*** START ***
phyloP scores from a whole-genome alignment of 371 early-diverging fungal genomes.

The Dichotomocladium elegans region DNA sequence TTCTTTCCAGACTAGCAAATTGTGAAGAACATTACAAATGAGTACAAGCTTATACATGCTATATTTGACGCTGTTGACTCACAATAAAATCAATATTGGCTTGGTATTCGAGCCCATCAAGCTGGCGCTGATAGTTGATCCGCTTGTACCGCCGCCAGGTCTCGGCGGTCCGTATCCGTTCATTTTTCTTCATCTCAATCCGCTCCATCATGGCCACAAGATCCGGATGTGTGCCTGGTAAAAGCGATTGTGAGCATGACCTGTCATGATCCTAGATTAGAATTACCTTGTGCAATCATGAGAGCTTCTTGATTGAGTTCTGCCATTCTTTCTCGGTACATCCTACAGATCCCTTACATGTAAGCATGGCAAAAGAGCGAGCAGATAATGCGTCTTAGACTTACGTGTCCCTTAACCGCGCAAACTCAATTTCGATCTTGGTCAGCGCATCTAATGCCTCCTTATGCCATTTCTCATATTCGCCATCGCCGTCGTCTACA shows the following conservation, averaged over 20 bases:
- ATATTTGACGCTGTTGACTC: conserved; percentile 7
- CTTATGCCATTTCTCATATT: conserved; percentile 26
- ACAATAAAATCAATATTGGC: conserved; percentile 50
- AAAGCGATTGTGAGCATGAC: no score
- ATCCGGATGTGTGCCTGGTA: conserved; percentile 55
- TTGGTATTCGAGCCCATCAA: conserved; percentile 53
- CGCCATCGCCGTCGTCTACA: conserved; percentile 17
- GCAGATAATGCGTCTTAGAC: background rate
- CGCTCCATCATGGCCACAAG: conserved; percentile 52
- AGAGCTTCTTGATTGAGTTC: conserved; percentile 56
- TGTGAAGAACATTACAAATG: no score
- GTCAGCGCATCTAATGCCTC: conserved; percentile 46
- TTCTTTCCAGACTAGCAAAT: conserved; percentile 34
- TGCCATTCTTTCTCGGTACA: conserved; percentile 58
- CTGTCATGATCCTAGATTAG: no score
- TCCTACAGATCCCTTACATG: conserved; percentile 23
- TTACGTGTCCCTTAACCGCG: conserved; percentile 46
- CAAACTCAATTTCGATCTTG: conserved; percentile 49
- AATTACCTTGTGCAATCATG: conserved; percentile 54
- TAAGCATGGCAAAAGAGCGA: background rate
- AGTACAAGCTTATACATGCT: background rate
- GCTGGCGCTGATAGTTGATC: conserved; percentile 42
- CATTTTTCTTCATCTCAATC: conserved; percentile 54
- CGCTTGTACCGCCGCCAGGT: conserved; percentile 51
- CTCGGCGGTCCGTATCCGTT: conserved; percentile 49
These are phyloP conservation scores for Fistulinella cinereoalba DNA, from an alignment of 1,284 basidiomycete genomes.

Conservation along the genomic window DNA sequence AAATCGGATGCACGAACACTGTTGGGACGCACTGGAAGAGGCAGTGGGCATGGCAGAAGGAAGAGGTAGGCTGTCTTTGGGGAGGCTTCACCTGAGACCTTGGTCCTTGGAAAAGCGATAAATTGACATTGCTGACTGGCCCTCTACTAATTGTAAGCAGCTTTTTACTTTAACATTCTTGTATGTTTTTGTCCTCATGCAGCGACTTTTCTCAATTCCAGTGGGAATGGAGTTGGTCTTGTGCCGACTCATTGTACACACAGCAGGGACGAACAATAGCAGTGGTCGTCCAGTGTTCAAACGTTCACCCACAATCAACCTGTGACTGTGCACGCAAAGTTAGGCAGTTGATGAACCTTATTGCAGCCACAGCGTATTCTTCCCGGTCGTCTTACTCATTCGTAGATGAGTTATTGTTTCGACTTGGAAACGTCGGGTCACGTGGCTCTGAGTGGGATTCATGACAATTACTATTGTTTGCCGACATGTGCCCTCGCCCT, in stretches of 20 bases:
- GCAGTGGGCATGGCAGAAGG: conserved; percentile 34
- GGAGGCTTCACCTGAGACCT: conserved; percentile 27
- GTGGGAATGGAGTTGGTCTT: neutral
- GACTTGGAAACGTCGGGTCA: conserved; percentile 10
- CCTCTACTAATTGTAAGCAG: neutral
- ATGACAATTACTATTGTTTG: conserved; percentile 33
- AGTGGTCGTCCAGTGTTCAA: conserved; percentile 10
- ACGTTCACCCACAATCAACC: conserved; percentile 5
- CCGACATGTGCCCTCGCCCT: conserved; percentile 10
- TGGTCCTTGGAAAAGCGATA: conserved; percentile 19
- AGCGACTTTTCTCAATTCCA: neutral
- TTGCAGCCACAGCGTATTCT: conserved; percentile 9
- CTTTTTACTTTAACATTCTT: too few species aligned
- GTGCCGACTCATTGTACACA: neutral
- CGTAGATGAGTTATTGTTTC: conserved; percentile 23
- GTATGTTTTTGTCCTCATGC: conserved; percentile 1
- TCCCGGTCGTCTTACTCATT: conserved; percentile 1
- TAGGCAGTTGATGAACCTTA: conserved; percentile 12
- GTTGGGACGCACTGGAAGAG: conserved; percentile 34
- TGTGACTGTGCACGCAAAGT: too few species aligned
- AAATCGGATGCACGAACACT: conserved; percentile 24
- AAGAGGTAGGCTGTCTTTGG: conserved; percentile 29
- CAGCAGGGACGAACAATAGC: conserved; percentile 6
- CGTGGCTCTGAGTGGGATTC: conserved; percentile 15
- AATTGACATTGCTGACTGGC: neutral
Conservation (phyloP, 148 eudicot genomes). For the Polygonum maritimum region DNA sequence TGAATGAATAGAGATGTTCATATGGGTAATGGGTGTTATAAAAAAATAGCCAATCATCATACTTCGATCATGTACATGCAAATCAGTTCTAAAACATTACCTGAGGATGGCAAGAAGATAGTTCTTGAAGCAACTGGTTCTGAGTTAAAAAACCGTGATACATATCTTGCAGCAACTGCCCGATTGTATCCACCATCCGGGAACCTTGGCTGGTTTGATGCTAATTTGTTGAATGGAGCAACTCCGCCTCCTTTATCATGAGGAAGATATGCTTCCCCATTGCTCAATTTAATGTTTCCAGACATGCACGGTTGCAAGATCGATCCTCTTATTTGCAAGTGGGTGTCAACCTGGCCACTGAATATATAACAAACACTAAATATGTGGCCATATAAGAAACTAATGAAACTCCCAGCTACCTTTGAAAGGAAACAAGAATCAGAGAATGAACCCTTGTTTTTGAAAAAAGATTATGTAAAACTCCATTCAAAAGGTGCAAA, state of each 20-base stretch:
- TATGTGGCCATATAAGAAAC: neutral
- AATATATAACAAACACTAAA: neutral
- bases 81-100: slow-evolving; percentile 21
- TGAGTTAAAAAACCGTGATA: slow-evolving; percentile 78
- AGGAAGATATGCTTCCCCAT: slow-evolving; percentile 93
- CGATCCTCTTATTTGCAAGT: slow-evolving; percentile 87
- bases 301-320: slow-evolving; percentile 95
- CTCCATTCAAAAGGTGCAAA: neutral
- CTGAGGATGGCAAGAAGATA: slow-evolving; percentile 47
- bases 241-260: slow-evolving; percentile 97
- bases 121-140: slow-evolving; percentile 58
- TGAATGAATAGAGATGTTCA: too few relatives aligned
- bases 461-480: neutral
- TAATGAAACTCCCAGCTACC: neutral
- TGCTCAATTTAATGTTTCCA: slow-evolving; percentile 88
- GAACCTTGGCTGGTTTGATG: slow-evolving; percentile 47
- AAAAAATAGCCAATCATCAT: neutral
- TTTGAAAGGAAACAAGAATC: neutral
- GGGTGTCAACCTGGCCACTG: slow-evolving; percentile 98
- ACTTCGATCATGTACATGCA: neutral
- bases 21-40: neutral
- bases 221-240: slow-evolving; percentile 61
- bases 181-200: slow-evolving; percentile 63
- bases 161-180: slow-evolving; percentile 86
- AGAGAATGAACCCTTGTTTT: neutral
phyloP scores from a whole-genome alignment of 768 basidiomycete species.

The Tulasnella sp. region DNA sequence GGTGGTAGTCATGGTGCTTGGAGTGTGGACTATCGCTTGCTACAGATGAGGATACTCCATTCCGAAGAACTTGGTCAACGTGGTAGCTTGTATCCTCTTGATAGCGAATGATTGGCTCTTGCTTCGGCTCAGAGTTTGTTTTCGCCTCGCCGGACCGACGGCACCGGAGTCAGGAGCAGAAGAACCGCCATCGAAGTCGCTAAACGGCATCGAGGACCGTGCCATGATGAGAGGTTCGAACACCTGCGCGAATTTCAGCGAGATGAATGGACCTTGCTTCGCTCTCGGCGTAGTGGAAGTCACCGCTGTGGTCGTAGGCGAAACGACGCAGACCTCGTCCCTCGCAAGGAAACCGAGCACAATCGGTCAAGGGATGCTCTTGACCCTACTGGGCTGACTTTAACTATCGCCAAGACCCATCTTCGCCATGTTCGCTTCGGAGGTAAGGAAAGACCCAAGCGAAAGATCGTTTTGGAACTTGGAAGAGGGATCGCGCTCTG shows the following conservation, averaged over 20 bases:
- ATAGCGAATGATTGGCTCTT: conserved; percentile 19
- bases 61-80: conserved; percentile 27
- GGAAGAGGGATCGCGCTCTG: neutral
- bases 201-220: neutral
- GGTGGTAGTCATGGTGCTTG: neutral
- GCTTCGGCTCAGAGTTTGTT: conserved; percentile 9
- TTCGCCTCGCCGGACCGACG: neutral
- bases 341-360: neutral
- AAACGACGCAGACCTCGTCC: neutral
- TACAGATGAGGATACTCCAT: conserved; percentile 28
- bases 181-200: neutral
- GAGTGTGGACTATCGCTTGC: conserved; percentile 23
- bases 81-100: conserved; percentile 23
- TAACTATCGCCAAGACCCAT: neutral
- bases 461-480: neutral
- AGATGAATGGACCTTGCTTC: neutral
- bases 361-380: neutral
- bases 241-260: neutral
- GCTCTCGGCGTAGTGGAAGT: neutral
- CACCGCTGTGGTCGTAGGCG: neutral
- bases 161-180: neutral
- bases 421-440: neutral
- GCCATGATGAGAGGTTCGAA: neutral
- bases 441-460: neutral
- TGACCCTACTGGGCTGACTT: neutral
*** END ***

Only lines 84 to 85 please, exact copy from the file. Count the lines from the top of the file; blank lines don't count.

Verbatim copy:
- bases 61-80: conserved; percentile 27
- GGAAGAGGGATCGCGCTCTG: neutral